While TNFD is designed to be a standardised voluntary reporting framework for nature-related financial risk, its immediate value for business lies in its ability to help identify the scale and severity of nature-related risks today and in the future.

Armed with this insight, businesses can ensure that the sustainability of resource use and the availability of nature’s services are factored into business strategy and tat risk management or mitigation plans are created.

They can also quantify the financial impact of nature loss and start to formulate business cases for future operational change.

Get ahead of the game

At a time when business is still getting to grips with the challenge of climate reporting and adaptation, some businesses will be reticent to bring biodiversity to the table in this way from a perspective of capacity or prioritisation.

A number of drivers will ensure that voluntary action on biodiversity will soon be replaced by compulsory requirements.

The first is the relatively under-reported but highly significant establishment of the Kunming-Montreal shared international goal to halt and reverse nature loss by 2030.

While not legally binding, the actions that the 196 signatory countries will take to meet the target will significantly influence business regulation with respect to nature and biodiversity. The EU is already taking this in hand with the Corporate Sustainability Due Diligence Directive which will oblige companies to show what action they are taking to protect the environment.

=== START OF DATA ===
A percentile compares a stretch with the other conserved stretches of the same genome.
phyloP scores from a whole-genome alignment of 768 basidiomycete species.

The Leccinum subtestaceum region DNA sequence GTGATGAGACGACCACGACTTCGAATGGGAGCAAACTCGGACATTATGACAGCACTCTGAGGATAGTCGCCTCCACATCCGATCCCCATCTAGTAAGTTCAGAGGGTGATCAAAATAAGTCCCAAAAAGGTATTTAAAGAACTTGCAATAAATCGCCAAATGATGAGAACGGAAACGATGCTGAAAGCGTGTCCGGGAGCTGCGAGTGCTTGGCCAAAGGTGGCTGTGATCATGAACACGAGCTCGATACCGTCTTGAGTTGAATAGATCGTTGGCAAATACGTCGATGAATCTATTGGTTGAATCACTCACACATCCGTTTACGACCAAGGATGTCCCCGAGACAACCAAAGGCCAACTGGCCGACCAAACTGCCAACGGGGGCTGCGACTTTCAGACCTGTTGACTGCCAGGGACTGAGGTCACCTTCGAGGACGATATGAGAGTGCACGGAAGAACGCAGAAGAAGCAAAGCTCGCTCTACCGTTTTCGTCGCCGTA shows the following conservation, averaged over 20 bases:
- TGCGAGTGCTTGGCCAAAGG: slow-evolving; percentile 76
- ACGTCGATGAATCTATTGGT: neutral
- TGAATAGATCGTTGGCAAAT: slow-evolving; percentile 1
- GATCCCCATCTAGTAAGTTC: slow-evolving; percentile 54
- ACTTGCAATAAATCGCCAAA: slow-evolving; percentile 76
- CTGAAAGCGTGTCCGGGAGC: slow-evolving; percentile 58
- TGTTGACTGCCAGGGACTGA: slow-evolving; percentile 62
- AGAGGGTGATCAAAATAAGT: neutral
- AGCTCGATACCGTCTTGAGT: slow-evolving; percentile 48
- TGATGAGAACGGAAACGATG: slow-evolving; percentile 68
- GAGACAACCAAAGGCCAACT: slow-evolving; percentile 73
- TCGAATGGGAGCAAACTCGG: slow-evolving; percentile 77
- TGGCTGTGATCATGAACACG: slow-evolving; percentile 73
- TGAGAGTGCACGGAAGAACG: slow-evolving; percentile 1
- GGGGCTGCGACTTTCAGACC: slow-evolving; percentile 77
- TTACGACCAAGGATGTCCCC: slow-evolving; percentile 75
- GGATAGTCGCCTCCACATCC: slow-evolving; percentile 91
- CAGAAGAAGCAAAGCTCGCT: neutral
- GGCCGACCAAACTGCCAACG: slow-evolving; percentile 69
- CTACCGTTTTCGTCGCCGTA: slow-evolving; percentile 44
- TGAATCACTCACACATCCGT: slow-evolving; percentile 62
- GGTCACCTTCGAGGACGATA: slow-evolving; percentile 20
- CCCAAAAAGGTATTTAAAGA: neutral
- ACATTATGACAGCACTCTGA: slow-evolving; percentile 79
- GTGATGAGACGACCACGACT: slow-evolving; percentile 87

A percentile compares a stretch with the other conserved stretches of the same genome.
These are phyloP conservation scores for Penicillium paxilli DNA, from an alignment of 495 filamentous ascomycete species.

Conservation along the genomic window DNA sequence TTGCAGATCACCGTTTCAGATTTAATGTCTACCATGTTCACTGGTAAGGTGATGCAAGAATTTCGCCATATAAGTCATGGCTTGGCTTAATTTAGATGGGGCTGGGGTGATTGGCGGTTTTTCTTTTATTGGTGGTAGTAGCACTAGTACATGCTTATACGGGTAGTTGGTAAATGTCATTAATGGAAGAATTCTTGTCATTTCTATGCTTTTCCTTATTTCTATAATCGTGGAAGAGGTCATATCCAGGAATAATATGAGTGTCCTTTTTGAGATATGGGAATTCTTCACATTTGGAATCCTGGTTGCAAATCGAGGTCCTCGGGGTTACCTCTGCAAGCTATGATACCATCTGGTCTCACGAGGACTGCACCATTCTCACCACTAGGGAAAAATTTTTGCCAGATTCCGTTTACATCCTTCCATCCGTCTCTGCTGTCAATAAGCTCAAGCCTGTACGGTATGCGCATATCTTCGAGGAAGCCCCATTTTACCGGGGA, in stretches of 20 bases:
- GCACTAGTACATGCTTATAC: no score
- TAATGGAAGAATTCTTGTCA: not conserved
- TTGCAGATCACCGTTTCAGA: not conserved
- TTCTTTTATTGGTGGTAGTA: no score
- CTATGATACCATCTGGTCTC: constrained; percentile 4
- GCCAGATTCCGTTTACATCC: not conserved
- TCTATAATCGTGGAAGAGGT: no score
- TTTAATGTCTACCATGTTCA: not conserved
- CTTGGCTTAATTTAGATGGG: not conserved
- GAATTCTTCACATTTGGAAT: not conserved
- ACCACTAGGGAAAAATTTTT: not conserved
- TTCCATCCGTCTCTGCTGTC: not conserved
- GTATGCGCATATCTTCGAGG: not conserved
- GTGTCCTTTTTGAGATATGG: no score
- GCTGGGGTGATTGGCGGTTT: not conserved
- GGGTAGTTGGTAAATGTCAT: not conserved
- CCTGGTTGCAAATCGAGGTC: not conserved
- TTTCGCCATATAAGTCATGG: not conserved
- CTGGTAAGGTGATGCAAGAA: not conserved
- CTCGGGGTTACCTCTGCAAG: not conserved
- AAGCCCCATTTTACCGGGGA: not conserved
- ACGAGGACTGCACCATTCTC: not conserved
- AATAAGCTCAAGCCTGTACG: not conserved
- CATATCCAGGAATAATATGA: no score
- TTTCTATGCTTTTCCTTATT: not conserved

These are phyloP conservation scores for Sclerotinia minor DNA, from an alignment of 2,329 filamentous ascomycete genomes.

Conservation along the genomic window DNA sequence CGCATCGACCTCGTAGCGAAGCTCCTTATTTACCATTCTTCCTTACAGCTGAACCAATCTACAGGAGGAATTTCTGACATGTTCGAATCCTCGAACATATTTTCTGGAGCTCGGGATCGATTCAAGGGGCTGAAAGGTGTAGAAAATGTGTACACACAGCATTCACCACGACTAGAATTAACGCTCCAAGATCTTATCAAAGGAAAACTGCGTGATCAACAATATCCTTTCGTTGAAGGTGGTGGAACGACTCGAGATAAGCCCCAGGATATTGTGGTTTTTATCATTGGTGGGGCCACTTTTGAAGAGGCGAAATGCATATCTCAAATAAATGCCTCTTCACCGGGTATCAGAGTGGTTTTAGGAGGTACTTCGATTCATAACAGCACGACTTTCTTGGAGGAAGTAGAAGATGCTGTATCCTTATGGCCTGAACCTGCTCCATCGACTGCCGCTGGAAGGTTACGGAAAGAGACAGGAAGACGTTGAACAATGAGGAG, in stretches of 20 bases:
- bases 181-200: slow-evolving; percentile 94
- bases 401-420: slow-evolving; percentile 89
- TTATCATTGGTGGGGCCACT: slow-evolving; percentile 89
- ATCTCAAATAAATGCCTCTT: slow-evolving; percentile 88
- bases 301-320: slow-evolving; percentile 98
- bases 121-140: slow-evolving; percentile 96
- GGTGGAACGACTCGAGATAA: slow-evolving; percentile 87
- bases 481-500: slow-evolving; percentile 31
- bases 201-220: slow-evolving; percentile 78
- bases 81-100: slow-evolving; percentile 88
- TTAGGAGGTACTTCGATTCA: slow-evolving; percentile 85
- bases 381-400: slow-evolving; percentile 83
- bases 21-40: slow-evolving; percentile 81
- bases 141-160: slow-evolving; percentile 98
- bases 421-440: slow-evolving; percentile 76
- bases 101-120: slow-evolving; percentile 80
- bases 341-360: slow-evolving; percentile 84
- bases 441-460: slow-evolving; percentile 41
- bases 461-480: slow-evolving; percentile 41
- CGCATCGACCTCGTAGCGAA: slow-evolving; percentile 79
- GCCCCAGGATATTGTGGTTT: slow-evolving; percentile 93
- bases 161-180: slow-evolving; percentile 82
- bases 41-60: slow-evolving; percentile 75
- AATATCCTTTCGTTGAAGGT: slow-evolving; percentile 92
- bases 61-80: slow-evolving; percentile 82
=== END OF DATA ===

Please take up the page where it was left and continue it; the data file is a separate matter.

The second is the emerging disclosure expectations around nature-based risk. Again in the EU, the Corporate Sustainability Reporting Directive has already incorporated the TNFD’s guidance on reporting and risk assessment. Although TNFD reporting is not mandatory, investors are now demanding to see nature-based risk disclosure, notably 160 signatories of the Finance for Biodiversity pledge. Many expect TNFD to follow the same voluntary-to-mandatory trajectory as its climate-equivalent, TCFD.

Last of all, and most significantly, is the overlap between action required on climate and biodiversity. Climate change contributes to nature loss but many of the measures which combat climate change, such as preservation of carbon sinks including peat bogs and mangroves, help biodiversity. From a strategy, finance and resource perspective there is an imperative that both be considered in tandem today.

The climate blueprint

As climate has taken centre stage, biodiversity and nature loss remains a blind spot for business. Fortunately, having already faced a similar challenge with climate, the kind of actions we need to take are clearer and the tools we need to use to assess and mitigate business and financial risk are familiar. And as with climate, this can only happen with a clear understanding of the scale challenge and a commitment to action at board level.

If it came as a shock that data centre development plans could come undone because of biodiversity concerns, the reality of a business’s impacts and dependencies on nature will only increase in salience. The tools and guidance available from the TNFD provide the perfect foundation for every business to start the journey.